Opposition parties seeking to impeach South Korea's president next week
Protesters with pictures of South Korean President Park Geun-hye march toward the presidential house during a rally calling for Park to step down in Seoul, South Korea on Wednesday, Nov. 30, 2016. (AP / Ahn Young-joon)
Hyung-Jin Kim, The Associated Press
Published Friday, December 2, 2016 3:34AM EST
Last Updated Friday, December 2, 2016 5:22AM EST
SEOUL, Korea, Republic Of - South Korea's main opposition parties said Friday they will push for a vote next week on President Park Geun-hye's impeachment.
The opposition had earlier planned to call for a vote this week on whether to impeach Park over a snowballing scandal involving a shadowy longtime confidante. But they later squabbled over when to do so after Park made a conditional offer to resign.
Leaders of the three major opposition parties met and agreed to put an impeachment motion to a floor vote next Friday, according to a statement from the largest opposition Democratic Party.
"From now on, there won't be any cracks among the three opposition parties" over Park's impeachment, the statement said.
The opposition lacks enough lawmakers to pass Park's impeachment on its own and needs help from dissenters in Park's ruling party.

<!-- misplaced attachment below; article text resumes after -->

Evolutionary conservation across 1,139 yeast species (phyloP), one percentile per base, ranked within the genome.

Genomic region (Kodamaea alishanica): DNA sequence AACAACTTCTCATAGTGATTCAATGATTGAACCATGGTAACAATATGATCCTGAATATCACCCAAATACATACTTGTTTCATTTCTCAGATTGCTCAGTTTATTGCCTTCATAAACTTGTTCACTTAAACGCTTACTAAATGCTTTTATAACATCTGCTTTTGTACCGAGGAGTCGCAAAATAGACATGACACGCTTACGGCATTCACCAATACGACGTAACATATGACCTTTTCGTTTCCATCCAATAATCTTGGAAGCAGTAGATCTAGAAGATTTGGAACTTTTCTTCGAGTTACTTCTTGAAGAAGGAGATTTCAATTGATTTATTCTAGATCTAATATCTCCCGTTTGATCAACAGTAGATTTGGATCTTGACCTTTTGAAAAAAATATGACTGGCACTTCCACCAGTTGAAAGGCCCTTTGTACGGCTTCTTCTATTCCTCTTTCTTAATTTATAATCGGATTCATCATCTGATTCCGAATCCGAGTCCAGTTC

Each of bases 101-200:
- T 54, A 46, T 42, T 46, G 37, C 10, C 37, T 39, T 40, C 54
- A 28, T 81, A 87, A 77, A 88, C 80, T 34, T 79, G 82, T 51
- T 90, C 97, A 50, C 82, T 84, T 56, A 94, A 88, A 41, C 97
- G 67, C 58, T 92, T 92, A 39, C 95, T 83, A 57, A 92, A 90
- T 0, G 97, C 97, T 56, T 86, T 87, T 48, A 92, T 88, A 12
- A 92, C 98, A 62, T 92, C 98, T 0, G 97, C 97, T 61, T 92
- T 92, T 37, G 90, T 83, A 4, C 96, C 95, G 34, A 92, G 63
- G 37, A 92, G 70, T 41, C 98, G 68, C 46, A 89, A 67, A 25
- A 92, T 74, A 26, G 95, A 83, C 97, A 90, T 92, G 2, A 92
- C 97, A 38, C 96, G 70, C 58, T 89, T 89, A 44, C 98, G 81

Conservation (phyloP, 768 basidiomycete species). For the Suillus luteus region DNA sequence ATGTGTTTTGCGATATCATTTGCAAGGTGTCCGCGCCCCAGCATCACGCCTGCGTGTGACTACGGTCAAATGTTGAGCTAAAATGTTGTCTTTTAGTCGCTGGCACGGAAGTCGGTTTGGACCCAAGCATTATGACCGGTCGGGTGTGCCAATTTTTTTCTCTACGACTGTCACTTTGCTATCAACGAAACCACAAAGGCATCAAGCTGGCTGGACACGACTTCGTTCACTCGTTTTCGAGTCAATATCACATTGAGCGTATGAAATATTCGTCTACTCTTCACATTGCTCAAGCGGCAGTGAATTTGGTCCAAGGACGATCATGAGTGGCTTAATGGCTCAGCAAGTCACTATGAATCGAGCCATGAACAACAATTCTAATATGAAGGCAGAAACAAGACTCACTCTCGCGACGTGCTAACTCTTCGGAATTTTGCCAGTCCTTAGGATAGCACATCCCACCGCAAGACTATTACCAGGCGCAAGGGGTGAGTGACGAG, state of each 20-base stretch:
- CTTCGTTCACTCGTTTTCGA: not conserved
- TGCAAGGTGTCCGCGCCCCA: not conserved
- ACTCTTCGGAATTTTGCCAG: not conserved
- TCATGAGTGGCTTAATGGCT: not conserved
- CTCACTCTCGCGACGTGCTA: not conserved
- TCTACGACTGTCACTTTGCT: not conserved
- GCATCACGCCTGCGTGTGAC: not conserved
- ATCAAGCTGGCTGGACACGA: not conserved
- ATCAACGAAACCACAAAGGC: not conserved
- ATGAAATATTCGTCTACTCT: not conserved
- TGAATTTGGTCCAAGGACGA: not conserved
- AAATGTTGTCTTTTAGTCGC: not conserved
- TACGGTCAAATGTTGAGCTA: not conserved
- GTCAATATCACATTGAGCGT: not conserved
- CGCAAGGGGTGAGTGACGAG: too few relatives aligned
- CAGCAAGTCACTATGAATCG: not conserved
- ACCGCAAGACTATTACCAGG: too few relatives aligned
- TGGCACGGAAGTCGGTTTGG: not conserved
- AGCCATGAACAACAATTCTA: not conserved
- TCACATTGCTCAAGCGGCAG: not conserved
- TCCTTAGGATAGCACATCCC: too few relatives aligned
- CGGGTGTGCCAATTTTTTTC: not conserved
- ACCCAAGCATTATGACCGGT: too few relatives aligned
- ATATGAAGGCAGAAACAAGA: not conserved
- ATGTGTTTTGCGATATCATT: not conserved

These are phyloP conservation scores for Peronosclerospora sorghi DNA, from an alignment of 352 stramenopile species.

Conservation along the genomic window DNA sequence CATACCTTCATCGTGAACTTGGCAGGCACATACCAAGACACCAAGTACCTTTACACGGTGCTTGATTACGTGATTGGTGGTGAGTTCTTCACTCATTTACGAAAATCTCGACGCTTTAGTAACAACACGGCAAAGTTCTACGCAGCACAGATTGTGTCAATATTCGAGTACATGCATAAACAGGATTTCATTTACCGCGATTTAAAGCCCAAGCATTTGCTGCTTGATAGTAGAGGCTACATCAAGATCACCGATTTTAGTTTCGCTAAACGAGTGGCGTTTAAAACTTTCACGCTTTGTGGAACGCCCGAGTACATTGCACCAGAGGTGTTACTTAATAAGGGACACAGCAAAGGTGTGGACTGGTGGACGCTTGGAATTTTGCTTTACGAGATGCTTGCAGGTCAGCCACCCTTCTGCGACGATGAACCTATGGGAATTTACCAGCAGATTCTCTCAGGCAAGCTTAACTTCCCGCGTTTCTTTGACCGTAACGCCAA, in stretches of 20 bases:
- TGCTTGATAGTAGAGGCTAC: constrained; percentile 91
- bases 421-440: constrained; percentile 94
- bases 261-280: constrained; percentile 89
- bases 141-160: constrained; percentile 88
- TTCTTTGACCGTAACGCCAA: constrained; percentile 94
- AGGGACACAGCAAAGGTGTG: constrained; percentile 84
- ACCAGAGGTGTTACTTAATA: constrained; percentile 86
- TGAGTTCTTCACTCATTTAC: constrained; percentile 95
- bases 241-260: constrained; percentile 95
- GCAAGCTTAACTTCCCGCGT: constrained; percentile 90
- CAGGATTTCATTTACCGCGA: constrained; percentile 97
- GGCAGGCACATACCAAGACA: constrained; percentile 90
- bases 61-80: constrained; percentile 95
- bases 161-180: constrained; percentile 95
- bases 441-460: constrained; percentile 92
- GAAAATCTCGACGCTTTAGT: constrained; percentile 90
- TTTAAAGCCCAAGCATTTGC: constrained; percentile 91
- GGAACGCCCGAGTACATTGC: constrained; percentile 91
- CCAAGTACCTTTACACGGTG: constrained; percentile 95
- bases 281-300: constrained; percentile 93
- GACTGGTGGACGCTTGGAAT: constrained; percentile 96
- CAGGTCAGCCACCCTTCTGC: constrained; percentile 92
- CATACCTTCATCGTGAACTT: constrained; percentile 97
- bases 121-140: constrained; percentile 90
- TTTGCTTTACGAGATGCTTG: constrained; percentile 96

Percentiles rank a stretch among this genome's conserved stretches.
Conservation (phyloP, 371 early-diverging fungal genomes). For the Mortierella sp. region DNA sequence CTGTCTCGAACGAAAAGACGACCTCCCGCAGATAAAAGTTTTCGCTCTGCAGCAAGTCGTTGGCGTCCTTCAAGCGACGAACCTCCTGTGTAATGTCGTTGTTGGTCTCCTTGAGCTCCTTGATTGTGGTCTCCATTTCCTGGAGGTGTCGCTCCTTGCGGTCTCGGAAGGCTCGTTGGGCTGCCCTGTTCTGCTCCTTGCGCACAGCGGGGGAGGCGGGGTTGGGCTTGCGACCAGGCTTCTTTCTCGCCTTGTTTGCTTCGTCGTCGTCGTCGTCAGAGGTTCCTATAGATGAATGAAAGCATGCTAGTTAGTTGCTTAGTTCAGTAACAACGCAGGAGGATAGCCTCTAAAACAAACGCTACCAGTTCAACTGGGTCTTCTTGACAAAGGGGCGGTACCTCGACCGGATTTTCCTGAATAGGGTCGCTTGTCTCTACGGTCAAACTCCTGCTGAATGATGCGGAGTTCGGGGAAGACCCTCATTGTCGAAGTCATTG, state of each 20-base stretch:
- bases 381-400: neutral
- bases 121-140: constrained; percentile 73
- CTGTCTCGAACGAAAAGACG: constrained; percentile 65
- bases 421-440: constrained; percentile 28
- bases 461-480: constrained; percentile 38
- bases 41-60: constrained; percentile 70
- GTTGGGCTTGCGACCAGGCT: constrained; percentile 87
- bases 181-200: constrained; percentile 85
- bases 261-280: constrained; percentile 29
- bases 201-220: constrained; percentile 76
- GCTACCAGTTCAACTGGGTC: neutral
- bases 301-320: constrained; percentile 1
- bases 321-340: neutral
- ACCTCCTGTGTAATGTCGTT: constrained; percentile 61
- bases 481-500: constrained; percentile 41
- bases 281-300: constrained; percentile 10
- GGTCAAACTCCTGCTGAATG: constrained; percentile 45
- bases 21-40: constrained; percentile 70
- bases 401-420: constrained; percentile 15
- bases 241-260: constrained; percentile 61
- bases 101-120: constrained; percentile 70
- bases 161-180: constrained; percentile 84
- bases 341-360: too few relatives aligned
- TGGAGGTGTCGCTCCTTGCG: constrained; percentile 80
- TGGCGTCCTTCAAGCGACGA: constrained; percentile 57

A group of anti-Park lawmakers in the ruling party decided Friday to vote for her impeachment if she fails to announce by next Wednesday that she will step down voluntarily in April, according to the office of Hwang Young-cheul, one of the dissenters. They also want her to promise to help ensure a smooth power transfer to her successor, Hwang's office said.
It was unclear how Park will react to the demands. She said Tuesday she would leave office if parliament comes up with a stable power transfer plan. Opposition lawmakers immediately lambasted the overture, saying it was a ploy to buy time and find ways to survive the scandal.
The scandal, which has sparked massive street protests and plunged Park's approval rating to 4 per cent, is centred around allegations that Park let her friend of 40 years, Choi Soon-sil, manipulate government affairs from the shadows and extort money from businesses. Choi, who has never had a government job, is a daughter of a late cult leader who served as Park's mentor.
Prosecutors have indicted Choi and two of Park's former aides and accused Park of colluding in their criminal activities. Park denies the allegations, although she has acknowledged she received help from Choi in editing speeches and unspecified "public relations" issues.
Park's single five-year term ends in early 2018. If impeached, she will be stripped of her presidential powers until the constitutional Court rules on her fate within 180 days.